Thursday, February 07, 2008


In Texas, one family stands up for the right not to know jack about your neighbors:

Mandatory Spanish classes anger Grapevine family

While the rest of her fifth-grade class was taking Spanish classes mandated by the Grapevine-Colleyville school district curriculum, Ashleigh Allison sat in the Timberline Elementary School library writing a report about France.

Ashleigh and her mother, Leigh Allison, say teaching elementary school Spanish only makes life easier for Hispanic immigrants in the community who do not learn or speak English. And Ashleigh shouldn't be forced to conform, they say.

"She wants to be that one voice that forces them to learn English," Allison said. "We're not going to turn America into a bilingual country to accommodate you."

Er, this isn't a plot to destroy our English-speaking heritage -- it's just standard-issue foreign-language instruction as most of have experienced it in American schools for generations. And Spanish is this kid's only choice for the same reason that French and German were my only choices when I was in school -- because offering just the limited menu is easy:

... Texas' curriculum requires a school district to offer, "to the extent possible, languages other than English" for elementary- and middle school-age children.

Most districts offer some level of language instruction, said Monica Martinez, curriculum director with the Texas Education Agency. And for most, Spanish is the language of choice. It's easier to learn and speak than many other languages, and school districts can hire more experienced Spanish teachers than teachers of other languages.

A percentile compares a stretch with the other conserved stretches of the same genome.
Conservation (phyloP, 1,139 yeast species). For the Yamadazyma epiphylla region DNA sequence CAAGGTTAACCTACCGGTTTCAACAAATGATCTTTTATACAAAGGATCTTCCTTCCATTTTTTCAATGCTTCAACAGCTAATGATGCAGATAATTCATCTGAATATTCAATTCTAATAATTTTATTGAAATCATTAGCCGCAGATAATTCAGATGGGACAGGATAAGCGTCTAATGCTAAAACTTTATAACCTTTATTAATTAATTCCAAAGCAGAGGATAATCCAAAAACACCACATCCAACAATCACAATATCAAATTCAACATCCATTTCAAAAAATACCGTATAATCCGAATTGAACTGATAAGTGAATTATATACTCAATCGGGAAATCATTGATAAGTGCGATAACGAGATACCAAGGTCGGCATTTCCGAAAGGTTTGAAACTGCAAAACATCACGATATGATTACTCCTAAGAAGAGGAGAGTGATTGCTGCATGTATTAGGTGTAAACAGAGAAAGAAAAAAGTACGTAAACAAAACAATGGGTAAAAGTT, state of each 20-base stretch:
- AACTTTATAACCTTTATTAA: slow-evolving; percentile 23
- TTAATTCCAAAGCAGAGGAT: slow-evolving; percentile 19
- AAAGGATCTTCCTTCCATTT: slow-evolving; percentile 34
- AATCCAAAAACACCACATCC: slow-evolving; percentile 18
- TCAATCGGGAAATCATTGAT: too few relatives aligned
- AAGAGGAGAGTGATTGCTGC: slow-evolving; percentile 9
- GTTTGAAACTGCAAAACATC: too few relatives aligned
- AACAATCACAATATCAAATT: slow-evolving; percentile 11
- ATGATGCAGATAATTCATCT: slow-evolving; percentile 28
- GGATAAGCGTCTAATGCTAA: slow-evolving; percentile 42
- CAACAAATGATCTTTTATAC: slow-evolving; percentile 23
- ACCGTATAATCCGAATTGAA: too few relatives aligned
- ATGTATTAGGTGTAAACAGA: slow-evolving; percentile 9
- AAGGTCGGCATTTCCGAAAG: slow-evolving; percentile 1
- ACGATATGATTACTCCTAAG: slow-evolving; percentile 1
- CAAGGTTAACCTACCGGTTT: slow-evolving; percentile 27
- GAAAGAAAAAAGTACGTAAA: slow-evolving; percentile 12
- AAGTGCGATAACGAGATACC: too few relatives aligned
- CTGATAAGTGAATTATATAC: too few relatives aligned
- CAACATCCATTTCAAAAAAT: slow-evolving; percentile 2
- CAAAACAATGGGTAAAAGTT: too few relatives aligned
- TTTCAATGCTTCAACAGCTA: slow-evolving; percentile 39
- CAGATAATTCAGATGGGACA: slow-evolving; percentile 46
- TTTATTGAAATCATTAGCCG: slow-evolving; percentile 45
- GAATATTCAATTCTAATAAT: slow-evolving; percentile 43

"But it could be French. It could be American Sign Language," Martinez said. "It's left to local district discretion to determine what they offer."

As for whether this course is helping Americans inappropriately accommodate people who refuse to speak English, um, I don't think so:

Grapevine-Colleyville elementary students must take Spanish two days a week in nine-week rotations with art classes.

Two days a week for half the school year? That's going to enable the reconquista?

Oh, please. Like a lot of Americans, I took years of high-school French, in full-year, full-week courses, and a few years ago I couldn't even pull off asking for directions in Montreal. Most language instruction in American schools is pathetically inadequate -- languages are treated as something you learn because you're simply supposed to be in school learning stuff, much of which you'll never use in real life; a foreign language is thus treated as more or less like trigonometry. But even woefully inadequate language instruction is too much for this family.

Oh well -- at least Ashleigh's mom doesn't mind Ashleigh learning about France. I guess the "freedom fries" era really is over.


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